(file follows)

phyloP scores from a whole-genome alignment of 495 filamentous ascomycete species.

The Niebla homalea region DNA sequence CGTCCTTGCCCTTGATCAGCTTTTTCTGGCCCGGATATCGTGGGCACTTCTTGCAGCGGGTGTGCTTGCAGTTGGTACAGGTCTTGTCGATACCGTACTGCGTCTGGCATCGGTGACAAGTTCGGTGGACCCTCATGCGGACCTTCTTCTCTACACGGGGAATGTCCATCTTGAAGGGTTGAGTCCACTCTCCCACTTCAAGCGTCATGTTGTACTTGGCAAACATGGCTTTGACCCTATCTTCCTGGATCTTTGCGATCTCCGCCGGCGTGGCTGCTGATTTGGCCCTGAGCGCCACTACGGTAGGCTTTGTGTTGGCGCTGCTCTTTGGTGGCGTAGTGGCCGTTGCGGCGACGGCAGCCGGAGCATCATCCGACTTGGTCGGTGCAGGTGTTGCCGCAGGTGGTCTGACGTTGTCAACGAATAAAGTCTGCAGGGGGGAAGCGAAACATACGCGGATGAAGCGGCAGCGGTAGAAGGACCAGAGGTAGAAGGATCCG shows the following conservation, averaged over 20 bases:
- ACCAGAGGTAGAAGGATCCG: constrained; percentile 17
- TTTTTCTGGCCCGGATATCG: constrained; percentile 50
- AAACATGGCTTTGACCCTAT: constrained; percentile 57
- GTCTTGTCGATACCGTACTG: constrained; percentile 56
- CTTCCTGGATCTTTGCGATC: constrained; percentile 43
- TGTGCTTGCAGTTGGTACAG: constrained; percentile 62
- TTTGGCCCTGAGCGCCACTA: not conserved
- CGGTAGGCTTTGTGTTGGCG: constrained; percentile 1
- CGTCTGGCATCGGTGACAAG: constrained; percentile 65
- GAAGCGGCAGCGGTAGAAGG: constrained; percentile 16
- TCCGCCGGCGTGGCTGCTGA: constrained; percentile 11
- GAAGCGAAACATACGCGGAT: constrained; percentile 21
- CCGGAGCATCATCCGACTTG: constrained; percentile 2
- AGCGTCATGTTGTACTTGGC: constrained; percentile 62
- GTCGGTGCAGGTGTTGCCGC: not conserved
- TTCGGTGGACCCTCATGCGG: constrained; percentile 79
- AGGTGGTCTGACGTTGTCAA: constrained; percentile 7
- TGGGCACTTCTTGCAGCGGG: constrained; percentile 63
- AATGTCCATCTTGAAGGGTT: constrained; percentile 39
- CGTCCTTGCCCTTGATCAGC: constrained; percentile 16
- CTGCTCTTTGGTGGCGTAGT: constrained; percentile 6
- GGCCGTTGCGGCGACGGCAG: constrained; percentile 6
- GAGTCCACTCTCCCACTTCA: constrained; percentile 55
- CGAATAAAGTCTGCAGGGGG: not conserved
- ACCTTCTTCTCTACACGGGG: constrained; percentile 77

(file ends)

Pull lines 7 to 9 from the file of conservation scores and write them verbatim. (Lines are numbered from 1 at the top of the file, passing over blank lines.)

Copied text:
- CTTCCTGGATCTTTGCGATC: constrained; percentile 43
- TGTGCTTGCAGTTGGTACAG: constrained; percentile 62
- TTTGGCCCTGAGCGCCACTA: not conserved